Samsung Smart TV: The end of console gaming?

Samsung has confirmed that it is introducing five Gameloft titles, including Asphalt 5, UNO and N.O.V.A., to its 2011 Smart TV range of LED-backlit LCD and plasma flatscreens, each accessible and playable through the company's proprietary Smart Hub - as previously revealed to Pocket-lint by the French publisher's Gonzague de Vallois.

However, the manufacturer is also in talks with several other games publishers to add content over the coming year, with Capcom being strongly linked. And this is only the start.

Speaking exclusively to Pocket-lint, content services manager for Samsung UK, Darren Petersen, revealed that as the processing power of the TVs improves, so will the gaming experience: "We’re initially launching five Gameloft games. And they’re really pushing the boundaries of the TVs to their limits.

"But HQ will be speaking with the leaders in whatever channel of media to push what’s possible for the next year. Someone like Gameloft will be working with HQ developers in order to really push what we can do," he said.

"So, this year you’ll see the fruits of what’s going on now, and maybe that’s not going to be perfect, but each year it’ll keep progressing. It’ll keep getting better and better."

And, as he explained, Gameloft isn't the only games partner Samsung is talking to: "We speak to loads of games companies and movie studios, basically everyone. A lot of it’s done from HQ, because they’re such global companies."

Although the UK may even get its own titles: "I have a lot of contacts myself, such as with Gameloft, for example, so we’re looking at things we can do [for the UK] over and above what’s already been agreed at a HQ level," he said.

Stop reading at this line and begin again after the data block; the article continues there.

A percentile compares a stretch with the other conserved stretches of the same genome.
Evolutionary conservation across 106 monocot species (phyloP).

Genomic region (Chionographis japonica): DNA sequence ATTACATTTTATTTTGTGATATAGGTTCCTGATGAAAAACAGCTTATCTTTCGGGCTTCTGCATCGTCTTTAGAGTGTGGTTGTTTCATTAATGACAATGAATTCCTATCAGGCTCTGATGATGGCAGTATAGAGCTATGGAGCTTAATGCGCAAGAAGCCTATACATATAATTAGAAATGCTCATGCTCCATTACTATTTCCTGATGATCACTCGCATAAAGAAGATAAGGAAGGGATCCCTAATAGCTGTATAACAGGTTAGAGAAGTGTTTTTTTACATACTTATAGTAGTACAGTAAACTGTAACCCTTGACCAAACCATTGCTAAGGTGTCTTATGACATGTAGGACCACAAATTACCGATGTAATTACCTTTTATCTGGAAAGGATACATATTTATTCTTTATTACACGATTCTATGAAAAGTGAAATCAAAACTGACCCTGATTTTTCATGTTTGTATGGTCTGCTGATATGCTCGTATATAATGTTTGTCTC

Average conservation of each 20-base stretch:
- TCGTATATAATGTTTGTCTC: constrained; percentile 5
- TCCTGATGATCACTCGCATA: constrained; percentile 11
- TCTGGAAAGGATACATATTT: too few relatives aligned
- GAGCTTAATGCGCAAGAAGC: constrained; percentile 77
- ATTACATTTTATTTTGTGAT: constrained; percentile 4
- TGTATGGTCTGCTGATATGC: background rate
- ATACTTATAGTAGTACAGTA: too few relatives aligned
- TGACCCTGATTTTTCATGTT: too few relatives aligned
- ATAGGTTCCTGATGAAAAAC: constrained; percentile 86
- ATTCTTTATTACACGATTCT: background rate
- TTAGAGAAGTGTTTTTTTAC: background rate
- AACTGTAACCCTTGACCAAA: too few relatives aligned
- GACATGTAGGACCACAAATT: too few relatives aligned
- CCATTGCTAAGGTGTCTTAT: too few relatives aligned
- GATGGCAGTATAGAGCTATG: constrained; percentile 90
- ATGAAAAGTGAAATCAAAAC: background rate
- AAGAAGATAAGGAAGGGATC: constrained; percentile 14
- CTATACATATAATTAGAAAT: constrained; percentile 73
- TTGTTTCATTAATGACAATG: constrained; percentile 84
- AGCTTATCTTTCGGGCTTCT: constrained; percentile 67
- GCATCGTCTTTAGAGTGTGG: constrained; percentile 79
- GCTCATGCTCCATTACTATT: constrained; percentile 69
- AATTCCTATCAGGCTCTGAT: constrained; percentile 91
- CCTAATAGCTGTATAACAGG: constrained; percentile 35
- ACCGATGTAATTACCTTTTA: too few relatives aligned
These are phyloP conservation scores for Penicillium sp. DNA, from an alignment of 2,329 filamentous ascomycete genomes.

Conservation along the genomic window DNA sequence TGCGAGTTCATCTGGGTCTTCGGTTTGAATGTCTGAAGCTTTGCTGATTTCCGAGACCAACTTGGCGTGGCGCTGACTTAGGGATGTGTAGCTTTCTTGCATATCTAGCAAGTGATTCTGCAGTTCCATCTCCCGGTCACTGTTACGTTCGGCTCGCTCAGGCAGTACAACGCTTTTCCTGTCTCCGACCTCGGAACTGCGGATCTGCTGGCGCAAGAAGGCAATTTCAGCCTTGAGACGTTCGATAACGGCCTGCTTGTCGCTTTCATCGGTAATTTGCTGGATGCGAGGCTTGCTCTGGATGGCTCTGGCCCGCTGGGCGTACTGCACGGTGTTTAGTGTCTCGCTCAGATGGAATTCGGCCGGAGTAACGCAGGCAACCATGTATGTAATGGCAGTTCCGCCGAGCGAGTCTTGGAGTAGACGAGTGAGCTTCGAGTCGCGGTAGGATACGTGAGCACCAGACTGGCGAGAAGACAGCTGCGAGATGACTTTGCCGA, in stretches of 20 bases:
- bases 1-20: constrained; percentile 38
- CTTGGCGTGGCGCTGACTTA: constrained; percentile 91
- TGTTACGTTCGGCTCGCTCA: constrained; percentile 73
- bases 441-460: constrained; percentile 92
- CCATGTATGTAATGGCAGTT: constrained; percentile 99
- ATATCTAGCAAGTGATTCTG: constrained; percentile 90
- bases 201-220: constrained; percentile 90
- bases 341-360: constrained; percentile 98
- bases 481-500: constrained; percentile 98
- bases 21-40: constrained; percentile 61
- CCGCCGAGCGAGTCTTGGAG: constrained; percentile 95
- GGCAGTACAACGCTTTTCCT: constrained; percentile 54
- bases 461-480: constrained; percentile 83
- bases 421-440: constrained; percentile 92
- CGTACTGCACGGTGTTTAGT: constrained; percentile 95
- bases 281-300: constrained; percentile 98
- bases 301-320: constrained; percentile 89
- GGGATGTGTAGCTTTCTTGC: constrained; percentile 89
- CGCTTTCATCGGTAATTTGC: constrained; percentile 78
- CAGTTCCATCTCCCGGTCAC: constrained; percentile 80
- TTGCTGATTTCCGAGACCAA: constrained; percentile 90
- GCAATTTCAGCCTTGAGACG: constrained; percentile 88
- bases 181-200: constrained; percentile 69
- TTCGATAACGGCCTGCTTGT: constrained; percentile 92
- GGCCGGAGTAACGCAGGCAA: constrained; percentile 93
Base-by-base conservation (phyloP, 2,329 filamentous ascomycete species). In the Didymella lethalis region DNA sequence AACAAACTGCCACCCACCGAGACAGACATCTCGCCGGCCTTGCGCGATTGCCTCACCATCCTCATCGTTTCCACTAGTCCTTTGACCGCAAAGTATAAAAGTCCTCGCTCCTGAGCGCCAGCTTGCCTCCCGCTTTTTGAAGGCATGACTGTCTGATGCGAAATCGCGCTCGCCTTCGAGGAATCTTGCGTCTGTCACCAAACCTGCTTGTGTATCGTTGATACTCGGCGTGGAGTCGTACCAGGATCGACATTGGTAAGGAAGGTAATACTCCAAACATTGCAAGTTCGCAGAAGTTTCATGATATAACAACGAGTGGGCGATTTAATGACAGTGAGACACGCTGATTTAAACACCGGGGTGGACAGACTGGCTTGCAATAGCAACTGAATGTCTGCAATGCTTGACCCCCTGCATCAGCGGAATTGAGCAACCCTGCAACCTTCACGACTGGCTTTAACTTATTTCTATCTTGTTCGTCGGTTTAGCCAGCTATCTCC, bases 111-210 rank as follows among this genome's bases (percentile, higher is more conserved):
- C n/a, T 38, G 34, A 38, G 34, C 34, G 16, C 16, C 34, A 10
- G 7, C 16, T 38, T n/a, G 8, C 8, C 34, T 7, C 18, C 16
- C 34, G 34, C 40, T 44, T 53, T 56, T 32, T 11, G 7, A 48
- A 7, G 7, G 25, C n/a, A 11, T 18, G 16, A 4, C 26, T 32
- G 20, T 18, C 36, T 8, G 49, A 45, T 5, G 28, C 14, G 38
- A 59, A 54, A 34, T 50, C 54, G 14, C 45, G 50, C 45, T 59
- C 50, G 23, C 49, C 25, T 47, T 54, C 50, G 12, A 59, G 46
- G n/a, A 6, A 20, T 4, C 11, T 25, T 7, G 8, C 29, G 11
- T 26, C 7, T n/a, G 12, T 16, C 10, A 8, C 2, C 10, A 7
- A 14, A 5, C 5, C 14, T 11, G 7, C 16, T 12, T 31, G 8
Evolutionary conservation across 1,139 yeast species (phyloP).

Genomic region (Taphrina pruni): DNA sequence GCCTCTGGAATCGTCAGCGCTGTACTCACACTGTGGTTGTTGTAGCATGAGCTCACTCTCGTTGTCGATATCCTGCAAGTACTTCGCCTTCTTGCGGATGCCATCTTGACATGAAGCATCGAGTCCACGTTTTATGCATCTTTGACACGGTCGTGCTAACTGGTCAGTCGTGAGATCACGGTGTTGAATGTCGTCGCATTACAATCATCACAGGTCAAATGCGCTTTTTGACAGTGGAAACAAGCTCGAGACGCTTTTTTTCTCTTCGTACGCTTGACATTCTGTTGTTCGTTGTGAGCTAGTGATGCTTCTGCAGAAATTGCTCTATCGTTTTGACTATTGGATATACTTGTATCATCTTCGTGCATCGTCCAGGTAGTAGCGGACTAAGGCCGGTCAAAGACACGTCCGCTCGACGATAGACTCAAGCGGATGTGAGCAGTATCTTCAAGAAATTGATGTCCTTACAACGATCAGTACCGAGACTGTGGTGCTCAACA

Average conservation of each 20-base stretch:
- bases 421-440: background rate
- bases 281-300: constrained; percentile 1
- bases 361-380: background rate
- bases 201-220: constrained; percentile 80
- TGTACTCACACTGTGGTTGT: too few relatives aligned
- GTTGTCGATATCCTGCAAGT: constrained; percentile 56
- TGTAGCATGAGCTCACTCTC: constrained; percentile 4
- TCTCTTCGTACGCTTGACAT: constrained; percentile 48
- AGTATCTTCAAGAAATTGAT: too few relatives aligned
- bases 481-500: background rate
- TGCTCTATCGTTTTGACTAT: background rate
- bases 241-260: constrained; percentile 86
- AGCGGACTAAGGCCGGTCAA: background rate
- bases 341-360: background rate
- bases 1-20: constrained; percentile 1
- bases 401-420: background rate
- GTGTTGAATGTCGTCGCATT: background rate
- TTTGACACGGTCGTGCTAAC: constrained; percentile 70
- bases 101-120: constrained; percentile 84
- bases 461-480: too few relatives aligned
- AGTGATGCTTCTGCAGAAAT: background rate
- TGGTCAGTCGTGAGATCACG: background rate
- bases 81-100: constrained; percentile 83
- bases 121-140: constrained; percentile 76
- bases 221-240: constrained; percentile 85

But that's all well and good, 3D graphics and console-like gameplay does not a true console experience make. For that, you'd need a joypad, something that hardcore gamers are au fait with: "Of course, you can use smart devices like our smartphones or tablets, even an iPad, or our new touch remote, which will be a lot easier, a lot nicer," said Petersen.

But anybody who's tried to play with a touchscreen will tell you that it's not as accurate or responsive as a D-pad or thumbstick, so that's where third-party periphral companies may step in: "I guess you’ll see accessories pop up," he told us. "I don’t think you’ll see a gaming-type accessory form Samsung this year. You might do going forward, but probably not this year. That doesn’t mean, though, that others won’t produce those kind of accessories."

And as they'll work through your home network, they'll also be wireless.

Petersen also told us that it is only a matter of time before Smart TV games will be fully compatible with their smartphone equivalents. For example, play N.O.V.A. on your mobile device and Sammy's server remembers and stores your save point. Then you can pick up where you left off on your TV at home. It's not quite there yet, but other more basic forms of cross communication are:

"You will be able to have high score charts that are across the networks on some of the games on this year's platform," he explained. "You’ll be able to see how you compare against people who also own a Smart TV and play that game. So, it’s moving that way.

"There’s some other things you can do. For example, you can play a poker game on your TV, and you can use your phone, and someone else can use their phone, to hold your and their cards. That’s already happening in the States."

So, 3D-rendered and multiplayer games? Check. Joypad-like controls? Check. Network pollination? Check. Get that all right, and it could signal the end of the traditional standalone console. At least there'd be more space under the TV.

What do you think? Could the TV itself take over from the Xbox 360s and PS3s of this world? Or are you a dedicated gamer who would always prefer to have a standalone console? Let us know in the comments below...



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